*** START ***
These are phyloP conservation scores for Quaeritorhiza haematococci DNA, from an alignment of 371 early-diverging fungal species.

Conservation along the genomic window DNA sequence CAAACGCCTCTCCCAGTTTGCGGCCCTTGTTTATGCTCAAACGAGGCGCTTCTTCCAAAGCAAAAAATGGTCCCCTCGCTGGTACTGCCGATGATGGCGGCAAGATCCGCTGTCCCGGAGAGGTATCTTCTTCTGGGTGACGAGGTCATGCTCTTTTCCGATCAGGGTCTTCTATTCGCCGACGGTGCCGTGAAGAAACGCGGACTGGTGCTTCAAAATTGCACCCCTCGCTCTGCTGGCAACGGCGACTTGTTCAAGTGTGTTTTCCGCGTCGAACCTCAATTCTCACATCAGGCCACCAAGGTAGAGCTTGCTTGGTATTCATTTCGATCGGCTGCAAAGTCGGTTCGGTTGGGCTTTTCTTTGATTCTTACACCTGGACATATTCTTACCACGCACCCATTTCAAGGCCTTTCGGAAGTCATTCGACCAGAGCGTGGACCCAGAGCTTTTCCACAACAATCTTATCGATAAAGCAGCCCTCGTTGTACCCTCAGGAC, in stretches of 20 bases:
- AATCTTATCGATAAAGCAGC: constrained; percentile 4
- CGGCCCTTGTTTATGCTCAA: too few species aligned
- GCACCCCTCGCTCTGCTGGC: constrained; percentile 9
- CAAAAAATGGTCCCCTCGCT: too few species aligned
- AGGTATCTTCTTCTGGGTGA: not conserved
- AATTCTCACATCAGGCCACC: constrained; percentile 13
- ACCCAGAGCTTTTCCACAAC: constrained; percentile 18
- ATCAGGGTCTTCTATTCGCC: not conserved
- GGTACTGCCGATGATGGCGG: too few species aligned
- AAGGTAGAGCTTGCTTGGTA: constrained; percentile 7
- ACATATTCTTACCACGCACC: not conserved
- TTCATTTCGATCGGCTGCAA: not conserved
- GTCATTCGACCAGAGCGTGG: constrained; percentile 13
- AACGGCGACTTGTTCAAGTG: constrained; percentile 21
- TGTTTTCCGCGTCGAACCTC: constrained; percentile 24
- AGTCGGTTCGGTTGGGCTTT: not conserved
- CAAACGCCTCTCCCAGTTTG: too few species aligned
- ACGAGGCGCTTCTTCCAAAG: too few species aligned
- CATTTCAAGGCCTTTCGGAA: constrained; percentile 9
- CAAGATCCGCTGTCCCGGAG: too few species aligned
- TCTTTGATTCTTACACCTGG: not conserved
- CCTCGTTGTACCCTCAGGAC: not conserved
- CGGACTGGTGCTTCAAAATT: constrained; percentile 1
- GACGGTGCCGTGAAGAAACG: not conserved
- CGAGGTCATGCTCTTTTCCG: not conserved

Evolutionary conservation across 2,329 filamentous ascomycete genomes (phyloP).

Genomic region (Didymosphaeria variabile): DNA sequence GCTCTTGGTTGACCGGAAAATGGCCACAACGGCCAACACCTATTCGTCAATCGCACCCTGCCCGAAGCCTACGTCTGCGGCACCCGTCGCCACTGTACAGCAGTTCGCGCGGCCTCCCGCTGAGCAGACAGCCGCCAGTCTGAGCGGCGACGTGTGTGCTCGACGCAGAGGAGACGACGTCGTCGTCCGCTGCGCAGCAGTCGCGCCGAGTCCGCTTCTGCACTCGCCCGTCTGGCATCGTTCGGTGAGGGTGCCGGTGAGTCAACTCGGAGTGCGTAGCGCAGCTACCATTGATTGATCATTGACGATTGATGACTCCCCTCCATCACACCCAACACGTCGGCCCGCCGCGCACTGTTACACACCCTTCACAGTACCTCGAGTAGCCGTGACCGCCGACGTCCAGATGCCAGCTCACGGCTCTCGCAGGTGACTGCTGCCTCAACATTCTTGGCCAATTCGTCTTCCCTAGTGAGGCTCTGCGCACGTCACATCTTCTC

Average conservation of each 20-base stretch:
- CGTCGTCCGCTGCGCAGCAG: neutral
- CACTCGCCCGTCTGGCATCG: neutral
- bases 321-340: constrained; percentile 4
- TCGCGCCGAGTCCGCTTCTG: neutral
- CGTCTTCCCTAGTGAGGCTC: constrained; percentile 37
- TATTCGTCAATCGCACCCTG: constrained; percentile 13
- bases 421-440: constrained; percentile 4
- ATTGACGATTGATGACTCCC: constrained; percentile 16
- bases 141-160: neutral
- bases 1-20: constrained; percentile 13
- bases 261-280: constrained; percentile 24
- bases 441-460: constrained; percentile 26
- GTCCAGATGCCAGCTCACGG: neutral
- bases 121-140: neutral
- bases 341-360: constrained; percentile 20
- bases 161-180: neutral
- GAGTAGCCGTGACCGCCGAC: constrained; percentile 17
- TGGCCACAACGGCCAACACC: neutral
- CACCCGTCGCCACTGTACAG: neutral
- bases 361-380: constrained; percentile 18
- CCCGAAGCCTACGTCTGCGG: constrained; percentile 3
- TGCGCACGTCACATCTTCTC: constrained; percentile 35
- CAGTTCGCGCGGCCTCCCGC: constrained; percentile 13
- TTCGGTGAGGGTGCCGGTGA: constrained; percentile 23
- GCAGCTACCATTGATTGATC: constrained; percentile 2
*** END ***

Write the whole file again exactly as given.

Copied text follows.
These are phyloP conservation scores for Quaeritorhiza haematococci DNA, from an alignment of 371 early-diverging fungal species.

Conservation along the genomic window DNA sequence CAAACGCCTCTCCCAGTTTGCGGCCCTTGTTTATGCTCAAACGAGGCGCTTCTTCCAAAGCAAAAAATGGTCCCCTCGCTGGTACTGCCGATGATGGCGGCAAGATCCGCTGTCCCGGAGAGGTATCTTCTTCTGGGTGACGAGGTCATGCTCTTTTCCGATCAGGGTCTTCTATTCGCCGACGGTGCCGTGAAGAAACGCGGACTGGTGCTTCAAAATTGCACCCCTCGCTCTGCTGGCAACGGCGACTTGTTCAAGTGTGTTTTCCGCGTCGAACCTCAATTCTCACATCAGGCCACCAAGGTAGAGCTTGCTTGGTATTCATTTCGATCGGCTGCAAAGTCGGTTCGGTTGGGCTTTTCTTTGATTCTTACACCTGGACATATTCTTACCACGCACCCATTTCAAGGCCTTTCGGAAGTCATTCGACCAGAGCGTGGACCCAGAGCTTTTCCACAACAATCTTATCGATAAAGCAGCCCTCGTTGTACCCTCAGGAC, in stretches of 20 bases:
- AATCTTATCGATAAAGCAGC: constrained; percentile 4
- CGGCCCTTGTTTATGCTCAA: too few species aligned
- GCACCCCTCGCTCTGCTGGC: constrained; percentile 9
- CAAAAAATGGTCCCCTCGCT: too few species aligned
- AGGTATCTTCTTCTGGGTGA: not conserved
- AATTCTCACATCAGGCCACC: constrained; percentile 13
- ACCCAGAGCTTTTCCACAAC: constrained; percentile 18
- ATCAGGGTCTTCTATTCGCC: not conserved
- GGTACTGCCGATGATGGCGG: too few species aligned
- AAGGTAGAGCTTGCTTGGTA: constrained; percentile 7
- ACATATTCTTACCACGCACC: not conserved
- TTCATTTCGATCGGCTGCAA: not conserved
- GTCATTCGACCAGAGCGTGG: constrained; percentile 13
- AACGGCGACTTGTTCAAGTG: constrained; percentile 21
- TGTTTTCCGCGTCGAACCTC: constrained; percentile 24
- AGTCGGTTCGGTTGGGCTTT: not conserved
- CAAACGCCTCTCCCAGTTTG: too few species aligned
- ACGAGGCGCTTCTTCCAAAG: too few species aligned
- CATTTCAAGGCCTTTCGGAA: constrained; percentile 9
- CAAGATCCGCTGTCCCGGAG: too few species aligned
- TCTTTGATTCTTACACCTGG: not conserved
- CCTCGTTGTACCCTCAGGAC: not conserved
- CGGACTGGTGCTTCAAAATT: constrained; percentile 1
- GACGGTGCCGTGAAGAAACG: not conserved
- CGAGGTCATGCTCTTTTCCG: not conserved

Evolutionary conservation across 2,329 filamentous ascomycete genomes (phyloP).

Genomic region (Didymosphaeria variabile): DNA sequence GCTCTTGGTTGACCGGAAAATGGCCACAACGGCCAACACCTATTCGTCAATCGCACCCTGCCCGAAGCCTACGTCTGCGGCACCCGTCGCCACTGTACAGCAGTTCGCGCGGCCTCCCGCTGAGCAGACAGCCGCCAGTCTGAGCGGCGACGTGTGTGCTCGACGCAGAGGAGACGACGTCGTCGTCCGCTGCGCAGCAGTCGCGCCGAGTCCGCTTCTGCACTCGCCCGTCTGGCATCGTTCGGTGAGGGTGCCGGTGAGTCAACTCGGAGTGCGTAGCGCAGCTACCATTGATTGATCATTGACGATTGATGACTCCCCTCCATCACACCCAACACGTCGGCCCGCCGCGCACTGTTACACACCCTTCACAGTACCTCGAGTAGCCGTGACCGCCGACGTCCAGATGCCAGCTCACGGCTCTCGCAGGTGACTGCTGCCTCAACATTCTTGGCCAATTCGTCTTCCCTAGTGAGGCTCTGCGCACGTCACATCTTCTC

Average conservation of each 20-base stretch:
- CGTCGTCCGCTGCGCAGCAG: neutral
- CACTCGCCCGTCTGGCATCG: neutral
- bases 321-340: constrained; percentile 4
- TCGCGCCGAGTCCGCTTCTG: neutral
- CGTCTTCCCTAGTGAGGCTC: constrained; percentile 37
- TATTCGTCAATCGCACCCTG: constrained; percentile 13
- bases 421-440: constrained; percentile 4
- ATTGACGATTGATGACTCCC: constrained; percentile 16
- bases 141-160: neutral
- bases 1-20: constrained; percentile 13
- bases 261-280: constrained; percentile 24
- bases 441-460: constrained; percentile 26
- GTCCAGATGCCAGCTCACGG: neutral
- bases 121-140: neutral
- bases 341-360: constrained; percentile 20
- bases 161-180: neutral
- GAGTAGCCGTGACCGCCGAC: constrained; percentile 17
- TGGCCACAACGGCCAACACC: neutral
- CACCCGTCGCCACTGTACAG: neutral
- bases 361-380: constrained; percentile 18
- CCCGAAGCCTACGTCTGCGG: constrained; percentile 3
- TGCGCACGTCACATCTTCTC: constrained; percentile 35
- CAGTTCGCGCGGCCTCCCGC: constrained; percentile 13
- TTCGGTGAGGGTGCCGGTGA: constrained; percentile 23
- GCAGCTACCATTGATTGATC: constrained; percentile 2